African Americans and the First Amendment is the first book to explore in detail the relationship between African Americans and our “first freedoms,” especially freedom of speech. Timothy C. Shiell utilizes an interdisciplinary approach to demonstrate that a strong commitment to civil liberty and to racial equality are mutually supportive, as they share an opposition to orthodoxy and a commitment to greater inclusion and participation. This crucial connection is evidenced throughout US history, from the days of colonial and antebellum slavery to Jim Crow: in the landmark US Supreme Court decision in 1937 freeing the black communist Angelo Herndon; in the struggles and victories of the civil rights movement, from the late 1930s to the late ’60s; and in the historical and modern debates over hate speech restrictions. Liberty and equality can conflict in individual cases, Shiell argues, but there is no fundamental conflict between them. Robust First Amendment values protect and encourage demands for racial equality while weak First Amendment values, in contrast, lead to censorship and a chilling of demands for racial equality.
“A splendid book on all accounts, and a necessary one in today’s heated debate over free speech.” — Donald Alexander Downs, author of Restoring Free Speech and Liberty on Campus
Timothy C. Shiell is Professor of Philosophy at the University of Wisconsin–Stout. His books include Campus Hate Speech on Trial: Second Edition, Revised and Legal Philosophy: Selected Readings.
In Freedom Rights: New Perspectives on the Civil Rights Movement, editors Danielle L. McGuire and John Dittmer follow Lawson's example, bringing together the best new scholarship on the modern civil rights movement. The work expands our understanding of the movement by engaging issues of local and national politics, gender and race relations, family, community, and sexuality. The volume addresses cultural, legal, and social developments and also investigates the roots of the movement. Each essay highlights important moments in the history of the struggle, from the impact of the Young Women's Christian Association on integration to the use of the arts as a form of activism. Freedom Rights not only answers Lawson's call for a more dynamic, interactive history of the civil rights movement, but it also helps redefine the field.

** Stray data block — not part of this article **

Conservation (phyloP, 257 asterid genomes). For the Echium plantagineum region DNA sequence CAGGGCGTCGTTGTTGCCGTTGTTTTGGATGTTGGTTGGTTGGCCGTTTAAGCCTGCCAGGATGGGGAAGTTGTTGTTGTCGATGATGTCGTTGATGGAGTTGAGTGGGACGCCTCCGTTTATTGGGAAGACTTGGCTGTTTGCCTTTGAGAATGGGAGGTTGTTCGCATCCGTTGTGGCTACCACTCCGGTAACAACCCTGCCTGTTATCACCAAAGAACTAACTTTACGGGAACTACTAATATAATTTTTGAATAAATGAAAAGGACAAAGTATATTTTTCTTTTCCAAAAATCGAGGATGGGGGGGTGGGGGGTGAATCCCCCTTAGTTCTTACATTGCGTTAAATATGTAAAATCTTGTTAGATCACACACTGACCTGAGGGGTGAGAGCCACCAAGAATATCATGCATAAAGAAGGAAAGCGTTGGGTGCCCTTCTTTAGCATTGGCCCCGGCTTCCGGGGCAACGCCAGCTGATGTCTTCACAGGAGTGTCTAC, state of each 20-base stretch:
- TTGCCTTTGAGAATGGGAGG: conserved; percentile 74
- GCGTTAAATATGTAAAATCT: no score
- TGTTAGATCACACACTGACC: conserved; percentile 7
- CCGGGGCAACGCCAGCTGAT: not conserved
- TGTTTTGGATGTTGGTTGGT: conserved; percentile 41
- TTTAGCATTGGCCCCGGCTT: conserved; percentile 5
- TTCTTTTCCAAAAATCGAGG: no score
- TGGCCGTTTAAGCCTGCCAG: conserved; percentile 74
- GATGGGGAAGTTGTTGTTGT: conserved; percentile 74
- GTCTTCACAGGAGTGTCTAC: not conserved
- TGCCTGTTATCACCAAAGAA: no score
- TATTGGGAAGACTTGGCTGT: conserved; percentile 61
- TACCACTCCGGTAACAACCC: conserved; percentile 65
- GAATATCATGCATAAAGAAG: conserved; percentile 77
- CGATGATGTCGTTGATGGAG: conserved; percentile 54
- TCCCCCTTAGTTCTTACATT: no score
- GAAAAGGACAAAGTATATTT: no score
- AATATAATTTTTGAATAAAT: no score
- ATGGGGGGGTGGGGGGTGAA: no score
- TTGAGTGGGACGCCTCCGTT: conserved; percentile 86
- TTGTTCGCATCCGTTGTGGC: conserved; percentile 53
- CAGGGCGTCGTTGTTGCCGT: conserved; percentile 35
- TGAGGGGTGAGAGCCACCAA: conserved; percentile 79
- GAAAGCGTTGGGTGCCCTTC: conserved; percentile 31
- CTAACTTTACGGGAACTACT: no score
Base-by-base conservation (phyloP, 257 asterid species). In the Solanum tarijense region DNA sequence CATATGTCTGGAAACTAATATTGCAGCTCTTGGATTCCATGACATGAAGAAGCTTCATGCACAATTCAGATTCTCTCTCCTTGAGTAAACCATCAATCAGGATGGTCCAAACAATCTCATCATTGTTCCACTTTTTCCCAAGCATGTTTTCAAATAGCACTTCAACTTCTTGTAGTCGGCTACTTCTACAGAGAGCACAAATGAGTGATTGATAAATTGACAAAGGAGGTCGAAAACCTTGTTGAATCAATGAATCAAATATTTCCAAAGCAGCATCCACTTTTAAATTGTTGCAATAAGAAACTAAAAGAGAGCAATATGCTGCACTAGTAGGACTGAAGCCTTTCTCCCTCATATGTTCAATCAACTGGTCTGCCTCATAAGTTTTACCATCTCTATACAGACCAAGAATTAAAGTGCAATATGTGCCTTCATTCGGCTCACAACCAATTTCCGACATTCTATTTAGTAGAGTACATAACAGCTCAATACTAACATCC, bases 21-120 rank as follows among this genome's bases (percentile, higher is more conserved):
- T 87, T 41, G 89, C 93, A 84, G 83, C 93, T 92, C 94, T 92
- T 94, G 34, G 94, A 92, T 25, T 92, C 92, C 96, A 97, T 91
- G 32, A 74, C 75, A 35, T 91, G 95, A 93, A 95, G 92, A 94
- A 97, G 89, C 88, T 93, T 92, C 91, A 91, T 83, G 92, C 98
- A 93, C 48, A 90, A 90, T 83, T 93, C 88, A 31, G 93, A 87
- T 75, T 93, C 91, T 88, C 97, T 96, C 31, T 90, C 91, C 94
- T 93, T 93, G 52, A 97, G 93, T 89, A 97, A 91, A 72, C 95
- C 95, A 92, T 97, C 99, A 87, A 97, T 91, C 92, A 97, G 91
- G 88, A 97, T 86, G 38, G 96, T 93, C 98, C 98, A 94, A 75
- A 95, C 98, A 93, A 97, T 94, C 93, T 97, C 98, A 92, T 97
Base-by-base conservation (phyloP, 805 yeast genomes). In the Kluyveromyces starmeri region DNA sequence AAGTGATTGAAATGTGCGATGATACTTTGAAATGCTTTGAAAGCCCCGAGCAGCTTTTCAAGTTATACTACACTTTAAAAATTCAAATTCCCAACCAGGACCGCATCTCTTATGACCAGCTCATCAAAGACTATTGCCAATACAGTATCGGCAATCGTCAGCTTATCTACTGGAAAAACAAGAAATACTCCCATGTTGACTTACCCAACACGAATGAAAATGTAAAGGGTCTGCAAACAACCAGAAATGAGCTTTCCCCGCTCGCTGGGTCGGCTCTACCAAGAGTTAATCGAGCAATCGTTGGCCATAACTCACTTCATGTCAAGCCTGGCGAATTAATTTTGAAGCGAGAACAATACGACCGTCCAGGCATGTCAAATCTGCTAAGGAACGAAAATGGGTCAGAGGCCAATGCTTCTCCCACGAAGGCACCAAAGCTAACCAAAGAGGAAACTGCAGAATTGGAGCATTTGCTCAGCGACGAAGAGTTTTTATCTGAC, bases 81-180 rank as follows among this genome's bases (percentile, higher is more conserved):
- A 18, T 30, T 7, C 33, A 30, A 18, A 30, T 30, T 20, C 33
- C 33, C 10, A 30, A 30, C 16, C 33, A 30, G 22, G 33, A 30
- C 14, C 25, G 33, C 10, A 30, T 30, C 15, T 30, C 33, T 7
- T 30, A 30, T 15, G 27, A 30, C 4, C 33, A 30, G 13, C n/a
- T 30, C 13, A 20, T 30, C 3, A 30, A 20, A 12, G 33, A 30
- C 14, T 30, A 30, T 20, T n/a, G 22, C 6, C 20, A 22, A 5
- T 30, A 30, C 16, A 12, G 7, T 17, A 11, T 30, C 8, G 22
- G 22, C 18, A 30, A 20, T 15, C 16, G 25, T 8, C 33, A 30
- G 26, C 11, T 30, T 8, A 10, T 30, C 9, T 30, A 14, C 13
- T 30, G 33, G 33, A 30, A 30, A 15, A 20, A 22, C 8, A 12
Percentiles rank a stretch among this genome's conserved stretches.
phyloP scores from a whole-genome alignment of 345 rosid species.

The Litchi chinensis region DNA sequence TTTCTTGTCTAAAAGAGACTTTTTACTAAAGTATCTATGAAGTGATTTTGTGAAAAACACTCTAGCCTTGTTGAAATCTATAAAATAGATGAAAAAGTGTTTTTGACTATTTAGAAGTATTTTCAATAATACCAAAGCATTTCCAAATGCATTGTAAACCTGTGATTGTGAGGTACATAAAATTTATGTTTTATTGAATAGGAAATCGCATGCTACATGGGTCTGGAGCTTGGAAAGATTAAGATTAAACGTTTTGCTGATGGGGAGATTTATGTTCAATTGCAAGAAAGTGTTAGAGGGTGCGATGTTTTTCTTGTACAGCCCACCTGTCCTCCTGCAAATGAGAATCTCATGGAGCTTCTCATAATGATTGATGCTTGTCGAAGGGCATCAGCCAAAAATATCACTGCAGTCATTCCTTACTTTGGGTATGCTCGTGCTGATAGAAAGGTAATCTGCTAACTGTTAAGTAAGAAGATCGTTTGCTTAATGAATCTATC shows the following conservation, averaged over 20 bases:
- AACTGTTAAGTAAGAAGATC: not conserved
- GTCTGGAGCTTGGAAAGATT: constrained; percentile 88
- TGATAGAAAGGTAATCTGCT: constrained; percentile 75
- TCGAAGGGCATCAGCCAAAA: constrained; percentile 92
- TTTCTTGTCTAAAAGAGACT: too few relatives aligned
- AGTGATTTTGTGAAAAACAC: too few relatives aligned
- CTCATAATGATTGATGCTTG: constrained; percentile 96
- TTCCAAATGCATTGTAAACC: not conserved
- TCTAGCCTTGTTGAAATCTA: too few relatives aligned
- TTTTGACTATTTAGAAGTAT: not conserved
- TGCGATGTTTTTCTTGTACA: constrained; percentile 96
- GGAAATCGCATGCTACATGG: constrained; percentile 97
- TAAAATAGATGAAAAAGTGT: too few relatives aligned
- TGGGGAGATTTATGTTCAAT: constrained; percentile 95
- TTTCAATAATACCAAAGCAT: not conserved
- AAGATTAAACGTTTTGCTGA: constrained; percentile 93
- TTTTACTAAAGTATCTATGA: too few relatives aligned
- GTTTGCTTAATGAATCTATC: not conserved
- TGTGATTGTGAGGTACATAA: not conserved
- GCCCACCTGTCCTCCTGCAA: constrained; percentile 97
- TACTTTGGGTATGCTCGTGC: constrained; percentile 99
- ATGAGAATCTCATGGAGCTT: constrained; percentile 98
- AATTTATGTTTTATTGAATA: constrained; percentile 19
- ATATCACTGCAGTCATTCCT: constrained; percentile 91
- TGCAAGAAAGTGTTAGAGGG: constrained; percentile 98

The phenomenal true story of the black female mathematicians at NASA whose calculations helped fuel some of America’s greatest achievements in space. Soon to be a major motion picture starring Taraji P. Henson, Octavia Spencer, Janelle Monae, Kirsten Dunst, and Kevin Costner.
Before John Glenn orbited the earth, or Neil Armstrong walked on the moon, a group of dedicated female mathematicians known as “human computers” used pencils, slide rules and adding machines to calculate the numbers that would launch rockets, and astronauts, into space.
Among these problem-solvers were a group of exceptionally talented African American women, some of the brightest minds of their generation. Originally relegated to teaching math in the South’s segregated public schools, they were called into service during the labor shortages of World War II, when America’s aeronautics industry was in dire need of anyone who had the right stuff. Suddenly, these overlooked math whizzes had a shot at jobs worthy of their skills, and they answered Uncle Sam’s call, moving to Hampton, Virginia and the fascinating, high-energy world of the Langley Memorial Aeronautical Laboratory.
Even as Virginia’s Jim Crow laws required them to be segregated from their white counterparts, the women of Langley’s all-black “West Computing” group helped America achieve one of the things it desired most: a decisive victory over the Soviet Union in the Cold War, and complete domination of the heavens.
Starting in World War II and moving through to the Cold War, the Civil Rights Movement and the Space Race, Hidden Figures follows the interwoven accounts of Dorothy Vaughan, Mary Jackson, Katherine Johnson and Christine Darden, four African American women who participated in some of NASA’s greatest successes. It chronicles their careers over nearly three decades they faced challenges, forged alliances and used their intellect to change their own lives, and their country’s future.